The stability of the formed complexes was studied using the extraction of metal ions by different agents. Water was used for the extraction of the mobile fraction (free unbound metal ions). A 1 M MgCl2 solution was used as the extraction agent for the ion-exchangeable fraction (weakly bound metal ions). The strongly bound fraction of metal ions was extracted by a 1 M HCl solution. The extraction agents were chosen on the basis of results published in previous works [12, 29, 30].

The concentrations of metal ions in different solutions were measured by electrode coulometric titration (EcaFlow 150 GLP), based on the direct electrochemical conversion of the analyte species in the pores of the electrode or in a thin layer [17]. Metal ions were electrochemically deposited from the flowing sample solution onto the porous working electrode. The deposition was performed by applying a suitable potential. In the next step, the deposit was stripped galvanostatically and the stripping chronopotentiogram was recorded and evaluated.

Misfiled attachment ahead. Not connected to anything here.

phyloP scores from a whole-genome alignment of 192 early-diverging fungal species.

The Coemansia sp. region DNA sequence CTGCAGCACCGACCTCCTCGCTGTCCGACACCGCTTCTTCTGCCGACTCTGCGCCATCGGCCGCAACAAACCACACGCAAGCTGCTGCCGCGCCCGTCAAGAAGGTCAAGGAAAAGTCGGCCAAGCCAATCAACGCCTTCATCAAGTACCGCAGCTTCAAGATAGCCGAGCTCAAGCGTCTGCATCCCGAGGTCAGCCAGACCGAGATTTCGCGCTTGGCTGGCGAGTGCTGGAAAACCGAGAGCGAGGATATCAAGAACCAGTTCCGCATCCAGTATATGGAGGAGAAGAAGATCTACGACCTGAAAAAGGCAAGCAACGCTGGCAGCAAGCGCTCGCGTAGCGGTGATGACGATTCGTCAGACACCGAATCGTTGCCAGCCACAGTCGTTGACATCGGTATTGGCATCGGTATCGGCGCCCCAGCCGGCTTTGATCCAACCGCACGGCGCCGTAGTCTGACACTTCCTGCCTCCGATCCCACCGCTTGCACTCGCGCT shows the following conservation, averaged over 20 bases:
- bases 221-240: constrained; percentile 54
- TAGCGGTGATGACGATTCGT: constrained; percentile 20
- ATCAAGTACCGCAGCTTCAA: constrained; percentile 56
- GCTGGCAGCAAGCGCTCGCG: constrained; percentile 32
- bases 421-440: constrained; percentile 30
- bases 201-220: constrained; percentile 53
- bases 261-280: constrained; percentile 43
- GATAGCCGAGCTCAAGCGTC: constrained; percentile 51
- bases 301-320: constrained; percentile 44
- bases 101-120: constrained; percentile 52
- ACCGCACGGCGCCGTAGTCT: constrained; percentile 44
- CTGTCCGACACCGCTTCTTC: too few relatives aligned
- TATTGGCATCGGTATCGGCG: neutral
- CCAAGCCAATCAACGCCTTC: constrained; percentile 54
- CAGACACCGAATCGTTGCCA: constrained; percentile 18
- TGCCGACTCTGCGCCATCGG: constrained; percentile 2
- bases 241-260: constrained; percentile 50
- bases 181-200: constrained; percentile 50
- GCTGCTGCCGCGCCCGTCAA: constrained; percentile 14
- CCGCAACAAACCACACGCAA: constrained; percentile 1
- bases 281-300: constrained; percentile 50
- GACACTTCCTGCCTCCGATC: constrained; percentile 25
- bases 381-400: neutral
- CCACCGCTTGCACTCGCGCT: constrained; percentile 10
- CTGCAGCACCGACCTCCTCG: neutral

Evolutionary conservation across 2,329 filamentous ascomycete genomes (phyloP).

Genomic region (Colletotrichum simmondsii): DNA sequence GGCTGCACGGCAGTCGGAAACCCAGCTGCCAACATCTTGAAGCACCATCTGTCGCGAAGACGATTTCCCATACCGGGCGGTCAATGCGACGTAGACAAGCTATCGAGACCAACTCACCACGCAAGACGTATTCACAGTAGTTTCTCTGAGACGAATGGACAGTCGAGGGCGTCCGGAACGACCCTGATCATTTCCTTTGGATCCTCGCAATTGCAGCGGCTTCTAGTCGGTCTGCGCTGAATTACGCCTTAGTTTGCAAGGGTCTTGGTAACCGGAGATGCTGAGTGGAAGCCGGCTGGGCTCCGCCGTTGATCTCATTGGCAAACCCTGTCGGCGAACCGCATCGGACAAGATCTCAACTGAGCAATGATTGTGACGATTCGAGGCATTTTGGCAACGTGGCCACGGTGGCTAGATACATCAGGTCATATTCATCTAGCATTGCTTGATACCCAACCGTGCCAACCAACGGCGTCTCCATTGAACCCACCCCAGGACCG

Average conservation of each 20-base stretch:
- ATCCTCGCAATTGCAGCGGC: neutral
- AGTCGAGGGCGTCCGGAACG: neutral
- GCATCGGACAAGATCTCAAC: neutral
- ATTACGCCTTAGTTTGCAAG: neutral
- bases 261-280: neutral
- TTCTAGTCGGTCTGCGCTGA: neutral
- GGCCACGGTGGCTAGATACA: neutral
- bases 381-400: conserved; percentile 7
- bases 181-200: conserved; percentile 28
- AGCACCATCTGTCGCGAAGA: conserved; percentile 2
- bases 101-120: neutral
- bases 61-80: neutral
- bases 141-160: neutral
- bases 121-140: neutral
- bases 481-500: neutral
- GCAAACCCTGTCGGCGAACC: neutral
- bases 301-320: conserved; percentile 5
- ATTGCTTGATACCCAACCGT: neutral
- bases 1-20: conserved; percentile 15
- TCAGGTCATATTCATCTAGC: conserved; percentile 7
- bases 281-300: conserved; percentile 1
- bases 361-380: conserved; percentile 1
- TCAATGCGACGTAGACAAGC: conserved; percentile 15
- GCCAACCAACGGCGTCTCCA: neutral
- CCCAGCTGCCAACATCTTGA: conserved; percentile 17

All experiments were made in triplicate at 25°C (in an air-conditioned laboratory). The data are presented as average values with standard deviation.

3. Results and Discussion

In this work, the adsorption from low concentration metal ion solutions by solid humic acids was studied. We compared the adsorption of single Cu2+ ions with simultaneous adsorption of several different metal ions (Cd2+, Cu2+, Pb2+, and Zn2+). This concentration region was chosen on the basis of the potential utilization of humic substances as a low-cost sorbent for environmentally-friendly adsorption of toxic metal ions often occurring in low but still problematic and harmful concentrations. As we can see, the efficiency of adsorption in the case of single Cu2+ ions was almost 100% in the used concentration range. Its value slightly decreased with respect to adsorption from the mixture of metal ions, but the average efficiency was higher than 90% for all metal ions used (see Table 2).

Table 2: Average adsorption efficiencies for single Cu2+ ions and Cd2+, Cu2+, Pb2+, and Zn2+ ions adsorbed from their mixture.